The government of Vietnam declared a state of emergency last week in five Mekong Delta provinces in response to prolonged drought which has led to a build-up of salinity, threatening yields of rice and fruit in the region.
Increased salinity is spreading throughout the Mekong Delta, as water flows from the Mekong River are about 20 percent less than in 2016, which is the most recent crisis year. In 2016, which is regarded to have been the worst drought in the region in 100 years, agricultural losses were estimated excess of $380 Million USD, with about 17 million people affected. Vietnam is the world’s third largest exporter of rice, after India and Thailand.
The situation is attributed to lack of rain combined with growing water consumption upstream, as well as increased water storage in dams, mostly in China. So far in March, salinity levels exceed those set in February and those set for the same period in 2016. The short-term crisis is expected to last through April, while saline intrusion and water deficit are expected to be longer-term conditions.
China's Foreign Minister Wang Yi told the Lancang-Mekong Cooperation Foreign Ministers’ Meeting in Vientiane, Laos 20 February that China would help its downstream neighbours cope with the prolonged drought by releasing more water from its dams, which may help Thailand, Laos, Myanmar, and Cambodia, but Vietnam lies 3000 km downstream, and positive impacts from distant upstream releases may have limited (and late) impacts.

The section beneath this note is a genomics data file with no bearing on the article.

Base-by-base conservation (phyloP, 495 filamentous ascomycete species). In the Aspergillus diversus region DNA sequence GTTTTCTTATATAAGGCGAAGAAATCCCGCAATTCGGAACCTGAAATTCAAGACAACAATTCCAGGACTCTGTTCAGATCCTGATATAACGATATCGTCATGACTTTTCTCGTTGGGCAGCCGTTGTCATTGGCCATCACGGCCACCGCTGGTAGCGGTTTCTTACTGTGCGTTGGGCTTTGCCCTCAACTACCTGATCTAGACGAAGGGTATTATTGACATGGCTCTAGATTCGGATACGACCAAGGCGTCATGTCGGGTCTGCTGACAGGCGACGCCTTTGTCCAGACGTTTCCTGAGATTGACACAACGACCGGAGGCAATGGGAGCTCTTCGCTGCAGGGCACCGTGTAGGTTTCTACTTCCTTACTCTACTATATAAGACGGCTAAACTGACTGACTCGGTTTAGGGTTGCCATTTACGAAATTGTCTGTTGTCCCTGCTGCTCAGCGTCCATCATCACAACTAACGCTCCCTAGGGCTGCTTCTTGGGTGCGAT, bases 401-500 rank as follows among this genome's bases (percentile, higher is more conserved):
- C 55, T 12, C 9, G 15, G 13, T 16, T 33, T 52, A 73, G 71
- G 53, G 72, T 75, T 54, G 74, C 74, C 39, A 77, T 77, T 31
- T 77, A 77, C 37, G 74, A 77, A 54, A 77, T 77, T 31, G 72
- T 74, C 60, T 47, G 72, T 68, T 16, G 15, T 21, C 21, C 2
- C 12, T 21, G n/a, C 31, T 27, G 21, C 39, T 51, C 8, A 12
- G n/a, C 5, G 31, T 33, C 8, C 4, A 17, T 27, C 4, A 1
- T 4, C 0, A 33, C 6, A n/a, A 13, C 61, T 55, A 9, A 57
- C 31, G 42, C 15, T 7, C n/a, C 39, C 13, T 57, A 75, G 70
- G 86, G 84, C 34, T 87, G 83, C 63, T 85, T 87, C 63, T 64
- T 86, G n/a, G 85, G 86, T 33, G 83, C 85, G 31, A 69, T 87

The South China Morning Post reports Vietnam government estimates that drought and concurrent salinity will affect about 360,000 hectares of rice and 136,000 hectares of fruit tress; 120,000 households will experience water shortage.
To address the issue in five of the worst-hit provinces, the government is releasing about $15 Million USD for well drilling and installation of public water taps. In addition water trucks will be deployed to remote locations and coastal areas with the target of reaching about 40,000 people. There is a further plan to reinforce freshwater reservoirs and dams to build reserves required to combat salt intrusion.